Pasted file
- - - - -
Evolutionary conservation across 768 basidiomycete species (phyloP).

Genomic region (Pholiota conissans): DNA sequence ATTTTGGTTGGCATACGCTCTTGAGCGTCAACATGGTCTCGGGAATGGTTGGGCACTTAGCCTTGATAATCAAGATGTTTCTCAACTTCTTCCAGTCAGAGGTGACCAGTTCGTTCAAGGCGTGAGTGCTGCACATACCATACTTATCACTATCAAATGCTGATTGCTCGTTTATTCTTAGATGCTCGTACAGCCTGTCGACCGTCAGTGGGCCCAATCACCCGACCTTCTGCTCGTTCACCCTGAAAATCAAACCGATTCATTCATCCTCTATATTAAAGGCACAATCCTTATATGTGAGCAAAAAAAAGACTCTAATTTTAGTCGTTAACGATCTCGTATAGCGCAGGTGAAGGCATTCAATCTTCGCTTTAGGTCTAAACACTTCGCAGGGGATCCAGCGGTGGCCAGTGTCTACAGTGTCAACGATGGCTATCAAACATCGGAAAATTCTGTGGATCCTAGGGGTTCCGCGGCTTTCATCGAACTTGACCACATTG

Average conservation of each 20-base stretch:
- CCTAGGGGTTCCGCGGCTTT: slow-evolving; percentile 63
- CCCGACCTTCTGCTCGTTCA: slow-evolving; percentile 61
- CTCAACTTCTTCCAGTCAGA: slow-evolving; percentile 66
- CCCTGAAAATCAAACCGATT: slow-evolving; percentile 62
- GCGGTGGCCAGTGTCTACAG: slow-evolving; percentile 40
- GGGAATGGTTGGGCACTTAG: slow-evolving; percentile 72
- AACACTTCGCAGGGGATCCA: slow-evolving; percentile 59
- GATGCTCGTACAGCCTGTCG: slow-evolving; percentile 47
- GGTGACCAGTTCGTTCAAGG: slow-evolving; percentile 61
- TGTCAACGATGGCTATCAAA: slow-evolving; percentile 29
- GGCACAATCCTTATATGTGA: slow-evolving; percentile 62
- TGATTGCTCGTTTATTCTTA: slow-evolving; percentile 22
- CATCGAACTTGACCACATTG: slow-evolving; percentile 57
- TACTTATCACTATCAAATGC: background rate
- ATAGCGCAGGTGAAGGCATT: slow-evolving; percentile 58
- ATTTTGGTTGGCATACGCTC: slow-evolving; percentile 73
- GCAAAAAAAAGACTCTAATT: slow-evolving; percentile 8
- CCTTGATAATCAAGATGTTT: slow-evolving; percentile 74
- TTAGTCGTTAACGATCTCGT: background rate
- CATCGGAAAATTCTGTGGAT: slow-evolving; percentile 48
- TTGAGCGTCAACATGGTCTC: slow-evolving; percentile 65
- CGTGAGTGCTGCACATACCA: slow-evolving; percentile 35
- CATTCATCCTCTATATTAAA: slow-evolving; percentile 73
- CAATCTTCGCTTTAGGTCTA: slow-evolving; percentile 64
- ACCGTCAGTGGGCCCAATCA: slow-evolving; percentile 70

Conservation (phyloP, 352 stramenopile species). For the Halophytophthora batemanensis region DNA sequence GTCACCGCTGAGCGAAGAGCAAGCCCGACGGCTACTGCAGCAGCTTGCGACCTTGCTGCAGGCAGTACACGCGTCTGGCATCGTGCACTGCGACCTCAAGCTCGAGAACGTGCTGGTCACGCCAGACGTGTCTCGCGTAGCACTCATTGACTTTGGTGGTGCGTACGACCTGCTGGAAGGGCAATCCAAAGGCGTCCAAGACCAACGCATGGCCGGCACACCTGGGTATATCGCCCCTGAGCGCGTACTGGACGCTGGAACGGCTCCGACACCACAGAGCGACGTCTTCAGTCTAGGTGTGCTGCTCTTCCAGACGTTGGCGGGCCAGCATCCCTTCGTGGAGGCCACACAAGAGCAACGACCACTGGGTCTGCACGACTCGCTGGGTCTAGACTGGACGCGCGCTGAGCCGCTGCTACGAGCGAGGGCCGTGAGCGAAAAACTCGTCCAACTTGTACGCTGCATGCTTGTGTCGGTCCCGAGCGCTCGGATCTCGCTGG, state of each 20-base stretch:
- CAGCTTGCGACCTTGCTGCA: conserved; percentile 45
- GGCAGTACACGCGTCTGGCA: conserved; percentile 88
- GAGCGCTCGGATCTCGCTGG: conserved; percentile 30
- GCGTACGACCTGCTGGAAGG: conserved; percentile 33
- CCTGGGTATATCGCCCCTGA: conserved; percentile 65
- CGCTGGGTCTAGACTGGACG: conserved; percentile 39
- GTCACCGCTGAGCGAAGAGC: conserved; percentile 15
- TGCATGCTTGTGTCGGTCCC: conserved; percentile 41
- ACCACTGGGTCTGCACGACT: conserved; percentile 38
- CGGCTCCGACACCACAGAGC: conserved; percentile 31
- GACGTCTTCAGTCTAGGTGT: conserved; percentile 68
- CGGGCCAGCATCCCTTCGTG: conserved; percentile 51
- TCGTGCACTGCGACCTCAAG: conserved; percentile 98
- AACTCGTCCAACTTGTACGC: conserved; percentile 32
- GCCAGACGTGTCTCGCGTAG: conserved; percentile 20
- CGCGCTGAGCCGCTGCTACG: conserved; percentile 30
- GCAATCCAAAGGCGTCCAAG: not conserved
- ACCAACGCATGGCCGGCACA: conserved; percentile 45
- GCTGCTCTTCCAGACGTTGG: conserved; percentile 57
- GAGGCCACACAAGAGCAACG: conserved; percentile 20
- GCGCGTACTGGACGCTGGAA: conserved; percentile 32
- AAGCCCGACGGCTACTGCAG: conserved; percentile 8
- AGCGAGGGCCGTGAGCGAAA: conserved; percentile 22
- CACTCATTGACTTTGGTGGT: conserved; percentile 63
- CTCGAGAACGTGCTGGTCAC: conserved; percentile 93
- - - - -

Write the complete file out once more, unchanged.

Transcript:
Evolutionary conservation across 768 basidiomycete species (phyloP).

Genomic region (Pholiota conissans): DNA sequence ATTTTGGTTGGCATACGCTCTTGAGCGTCAACATGGTCTCGGGAATGGTTGGGCACTTAGCCTTGATAATCAAGATGTTTCTCAACTTCTTCCAGTCAGAGGTGACCAGTTCGTTCAAGGCGTGAGTGCTGCACATACCATACTTATCACTATCAAATGCTGATTGCTCGTTTATTCTTAGATGCTCGTACAGCCTGTCGACCGTCAGTGGGCCCAATCACCCGACCTTCTGCTCGTTCACCCTGAAAATCAAACCGATTCATTCATCCTCTATATTAAAGGCACAATCCTTATATGTGAGCAAAAAAAAGACTCTAATTTTAGTCGTTAACGATCTCGTATAGCGCAGGTGAAGGCATTCAATCTTCGCTTTAGGTCTAAACACTTCGCAGGGGATCCAGCGGTGGCCAGTGTCTACAGTGTCAACGATGGCTATCAAACATCGGAAAATTCTGTGGATCCTAGGGGTTCCGCGGCTTTCATCGAACTTGACCACATTG

Average conservation of each 20-base stretch:
- CCTAGGGGTTCCGCGGCTTT: slow-evolving; percentile 63
- CCCGACCTTCTGCTCGTTCA: slow-evolving; percentile 61
- CTCAACTTCTTCCAGTCAGA: slow-evolving; percentile 66
- CCCTGAAAATCAAACCGATT: slow-evolving; percentile 62
- GCGGTGGCCAGTGTCTACAG: slow-evolving; percentile 40
- GGGAATGGTTGGGCACTTAG: slow-evolving; percentile 72
- AACACTTCGCAGGGGATCCA: slow-evolving; percentile 59
- GATGCTCGTACAGCCTGTCG: slow-evolving; percentile 47
- GGTGACCAGTTCGTTCAAGG: slow-evolving; percentile 61
- TGTCAACGATGGCTATCAAA: slow-evolving; percentile 29
- GGCACAATCCTTATATGTGA: slow-evolving; percentile 62
- TGATTGCTCGTTTATTCTTA: slow-evolving; percentile 22
- CATCGAACTTGACCACATTG: slow-evolving; percentile 57
- TACTTATCACTATCAAATGC: background rate
- ATAGCGCAGGTGAAGGCATT: slow-evolving; percentile 58
- ATTTTGGTTGGCATACGCTC: slow-evolving; percentile 73
- GCAAAAAAAAGACTCTAATT: slow-evolving; percentile 8
- CCTTGATAATCAAGATGTTT: slow-evolving; percentile 74
- TTAGTCGTTAACGATCTCGT: background rate
- CATCGGAAAATTCTGTGGAT: slow-evolving; percentile 48
- TTGAGCGTCAACATGGTCTC: slow-evolving; percentile 65
- CGTGAGTGCTGCACATACCA: slow-evolving; percentile 35
- CATTCATCCTCTATATTAAA: slow-evolving; percentile 73
- CAATCTTCGCTTTAGGTCTA: slow-evolving; percentile 64
- ACCGTCAGTGGGCCCAATCA: slow-evolving; percentile 70

Conservation (phyloP, 352 stramenopile species). For the Halophytophthora batemanensis region DNA sequence GTCACCGCTGAGCGAAGAGCAAGCCCGACGGCTACTGCAGCAGCTTGCGACCTTGCTGCAGGCAGTACACGCGTCTGGCATCGTGCACTGCGACCTCAAGCTCGAGAACGTGCTGGTCACGCCAGACGTGTCTCGCGTAGCACTCATTGACTTTGGTGGTGCGTACGACCTGCTGGAAGGGCAATCCAAAGGCGTCCAAGACCAACGCATGGCCGGCACACCTGGGTATATCGCCCCTGAGCGCGTACTGGACGCTGGAACGGCTCCGACACCACAGAGCGACGTCTTCAGTCTAGGTGTGCTGCTCTTCCAGACGTTGGCGGGCCAGCATCCCTTCGTGGAGGCCACACAAGAGCAACGACCACTGGGTCTGCACGACTCGCTGGGTCTAGACTGGACGCGCGCTGAGCCGCTGCTACGAGCGAGGGCCGTGAGCGAAAAACTCGTCCAACTTGTACGCTGCATGCTTGTGTCGGTCCCGAGCGCTCGGATCTCGCTGG, state of each 20-base stretch:
- CAGCTTGCGACCTTGCTGCA: conserved; percentile 45
- GGCAGTACACGCGTCTGGCA: conserved; percentile 88
- GAGCGCTCGGATCTCGCTGG: conserved; percentile 30
- GCGTACGACCTGCTGGAAGG: conserved; percentile 33
- CCTGGGTATATCGCCCCTGA: conserved; percentile 65
- CGCTGGGTCTAGACTGGACG: conserved; percentile 39
- GTCACCGCTGAGCGAAGAGC: conserved; percentile 15
- TGCATGCTTGTGTCGGTCCC: conserved; percentile 41
- ACCACTGGGTCTGCACGACT: conserved; percentile 38
- CGGCTCCGACACCACAGAGC: conserved; percentile 31
- GACGTCTTCAGTCTAGGTGT: conserved; percentile 68
- CGGGCCAGCATCCCTTCGTG: conserved; percentile 51
- TCGTGCACTGCGACCTCAAG: conserved; percentile 98
- AACTCGTCCAACTTGTACGC: conserved; percentile 32
- GCCAGACGTGTCTCGCGTAG: conserved; percentile 20
- CGCGCTGAGCCGCTGCTACG: conserved; percentile 30
- GCAATCCAAAGGCGTCCAAG: not conserved
- ACCAACGCATGGCCGGCACA: conserved; percentile 45
- GCTGCTCTTCCAGACGTTGG: conserved; percentile 57
- GAGGCCACACAAGAGCAACG: conserved; percentile 20
- GCGCGTACTGGACGCTGGAA: conserved; percentile 32
- AAGCCCGACGGCTACTGCAG: conserved; percentile 8
- AGCGAGGGCCGTGAGCGAAA: conserved; percentile 22
- CACTCATTGACTTTGGTGGT: conserved; percentile 63
- CTCGAGAACGTGCTGGTCAC: conserved; percentile 93